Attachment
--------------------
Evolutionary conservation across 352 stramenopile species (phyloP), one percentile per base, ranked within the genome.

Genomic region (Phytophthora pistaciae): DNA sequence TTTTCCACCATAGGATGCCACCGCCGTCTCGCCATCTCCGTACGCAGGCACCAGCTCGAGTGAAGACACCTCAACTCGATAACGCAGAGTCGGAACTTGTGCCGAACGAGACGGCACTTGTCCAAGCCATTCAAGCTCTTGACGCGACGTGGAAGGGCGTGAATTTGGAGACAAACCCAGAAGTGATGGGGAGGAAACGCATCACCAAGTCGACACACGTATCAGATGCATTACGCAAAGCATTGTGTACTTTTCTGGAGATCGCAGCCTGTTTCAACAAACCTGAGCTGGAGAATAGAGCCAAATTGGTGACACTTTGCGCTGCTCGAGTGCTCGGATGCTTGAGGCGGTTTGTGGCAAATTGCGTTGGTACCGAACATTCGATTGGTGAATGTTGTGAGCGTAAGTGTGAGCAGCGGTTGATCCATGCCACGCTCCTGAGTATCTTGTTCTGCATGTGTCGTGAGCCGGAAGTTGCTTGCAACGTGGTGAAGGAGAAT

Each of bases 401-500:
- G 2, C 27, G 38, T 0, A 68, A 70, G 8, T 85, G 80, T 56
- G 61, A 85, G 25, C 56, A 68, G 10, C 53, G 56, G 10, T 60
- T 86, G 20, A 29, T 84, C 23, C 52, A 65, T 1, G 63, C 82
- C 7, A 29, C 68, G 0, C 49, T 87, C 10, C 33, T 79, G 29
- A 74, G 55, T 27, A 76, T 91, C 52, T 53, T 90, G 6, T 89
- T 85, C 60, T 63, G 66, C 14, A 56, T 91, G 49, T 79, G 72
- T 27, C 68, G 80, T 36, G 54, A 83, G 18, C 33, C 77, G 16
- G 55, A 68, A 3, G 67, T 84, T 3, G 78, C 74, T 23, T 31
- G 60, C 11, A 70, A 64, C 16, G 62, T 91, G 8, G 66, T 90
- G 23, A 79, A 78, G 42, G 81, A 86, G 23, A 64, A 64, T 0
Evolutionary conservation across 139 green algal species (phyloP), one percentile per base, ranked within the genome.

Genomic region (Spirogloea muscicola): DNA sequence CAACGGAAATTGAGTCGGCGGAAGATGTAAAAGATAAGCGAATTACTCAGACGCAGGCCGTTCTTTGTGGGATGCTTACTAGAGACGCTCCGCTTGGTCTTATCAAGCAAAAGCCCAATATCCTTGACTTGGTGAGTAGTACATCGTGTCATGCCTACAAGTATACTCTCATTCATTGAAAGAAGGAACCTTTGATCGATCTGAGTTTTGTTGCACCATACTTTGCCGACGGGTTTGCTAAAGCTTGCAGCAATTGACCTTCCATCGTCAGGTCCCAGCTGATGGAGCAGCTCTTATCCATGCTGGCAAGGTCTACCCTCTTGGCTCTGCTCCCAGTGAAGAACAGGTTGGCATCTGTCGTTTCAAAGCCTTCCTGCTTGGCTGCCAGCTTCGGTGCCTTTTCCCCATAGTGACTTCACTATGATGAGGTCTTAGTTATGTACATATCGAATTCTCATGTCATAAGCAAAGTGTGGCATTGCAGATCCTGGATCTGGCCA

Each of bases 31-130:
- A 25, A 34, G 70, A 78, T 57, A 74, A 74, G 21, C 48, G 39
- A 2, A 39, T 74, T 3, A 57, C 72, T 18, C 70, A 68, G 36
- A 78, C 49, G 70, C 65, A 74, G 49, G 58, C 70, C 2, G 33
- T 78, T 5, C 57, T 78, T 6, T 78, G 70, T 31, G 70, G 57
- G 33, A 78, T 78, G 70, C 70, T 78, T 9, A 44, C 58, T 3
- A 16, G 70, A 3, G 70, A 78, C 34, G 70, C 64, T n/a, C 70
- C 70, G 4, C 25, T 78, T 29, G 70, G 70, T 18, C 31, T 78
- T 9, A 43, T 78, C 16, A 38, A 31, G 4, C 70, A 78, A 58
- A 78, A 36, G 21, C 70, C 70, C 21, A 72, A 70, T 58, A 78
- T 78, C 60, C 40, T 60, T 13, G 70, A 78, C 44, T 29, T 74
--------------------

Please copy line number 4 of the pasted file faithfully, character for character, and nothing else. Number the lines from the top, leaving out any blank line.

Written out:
- G 2, C 27, G 38, T 0, A 68, A 70, G 8, T 85, G 80, T 56